8. I pointed out that some bacteria only use glycolysis so the aerobic cellular respiration system is not irreducibly complex and could have evolved from anaerobic cellular respiration.
9. Just because anaerobic cellular respiration requires a mechanism to remove waste products doesn't mean it could not evolve to utilize the waste and get more energy in an environment with oxygen
10. So far you have not provided an example of an irreducibly complex system. So your main proclaimation that biochemistry refutes evolution has not been shown to be correct. Your statement...you provide the evidence.
11. The other functions are irrelevant to the discussion at hand.
12. So, glycolysis is the actual function that you are stating is irreducibly complex. I didn't get that from the original presentation since it focused on the aerobic cellular respiration and the interdependence of the 3 processes. I can hardly be faulted for thinking that aerobic cellular respiration was the function that you were presenting as irreducibly complex. What is it about glycolysis that makes it irreducibly complex? If you presented the evidence before, could you point out which message it was in?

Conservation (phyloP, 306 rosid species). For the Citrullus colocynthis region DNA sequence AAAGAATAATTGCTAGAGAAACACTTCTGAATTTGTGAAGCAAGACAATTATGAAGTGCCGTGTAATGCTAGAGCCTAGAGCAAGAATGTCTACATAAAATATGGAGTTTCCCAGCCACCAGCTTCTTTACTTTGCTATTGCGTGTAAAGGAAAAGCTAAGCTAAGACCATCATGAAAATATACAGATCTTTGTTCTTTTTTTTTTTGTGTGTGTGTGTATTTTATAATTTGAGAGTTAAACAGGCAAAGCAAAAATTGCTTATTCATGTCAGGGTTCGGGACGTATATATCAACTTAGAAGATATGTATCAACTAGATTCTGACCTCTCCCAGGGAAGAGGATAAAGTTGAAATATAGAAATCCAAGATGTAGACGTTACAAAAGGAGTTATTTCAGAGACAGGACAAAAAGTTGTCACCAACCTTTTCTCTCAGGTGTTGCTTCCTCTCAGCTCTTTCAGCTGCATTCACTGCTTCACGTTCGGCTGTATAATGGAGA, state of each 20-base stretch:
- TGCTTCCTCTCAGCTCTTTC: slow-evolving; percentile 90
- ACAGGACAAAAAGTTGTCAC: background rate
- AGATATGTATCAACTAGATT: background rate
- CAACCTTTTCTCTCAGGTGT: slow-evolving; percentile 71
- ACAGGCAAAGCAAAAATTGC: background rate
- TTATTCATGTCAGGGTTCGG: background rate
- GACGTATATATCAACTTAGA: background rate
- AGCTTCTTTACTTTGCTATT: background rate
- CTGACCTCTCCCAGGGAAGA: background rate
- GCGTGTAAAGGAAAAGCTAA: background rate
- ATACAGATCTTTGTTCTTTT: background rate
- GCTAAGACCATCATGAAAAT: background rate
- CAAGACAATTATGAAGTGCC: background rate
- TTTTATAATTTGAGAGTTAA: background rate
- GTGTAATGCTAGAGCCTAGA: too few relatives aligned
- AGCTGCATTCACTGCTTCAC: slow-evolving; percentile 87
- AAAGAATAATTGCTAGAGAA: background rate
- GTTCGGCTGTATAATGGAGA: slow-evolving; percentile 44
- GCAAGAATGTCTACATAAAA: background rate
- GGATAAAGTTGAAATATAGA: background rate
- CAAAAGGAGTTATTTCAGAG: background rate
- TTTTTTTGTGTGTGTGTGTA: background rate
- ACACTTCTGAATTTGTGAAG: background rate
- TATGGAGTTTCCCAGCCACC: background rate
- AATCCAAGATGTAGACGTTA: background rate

13. There is energy all around. Heat energy from the Sun and from inside the Earth. Many chemical reactions utilize that energy. The chemicals can get mixed together by something as simple as wave action in bodies of water.
14. The proteins don't create energy, they just move it.
1. I have already told you why... You need to read and comprehend my posts.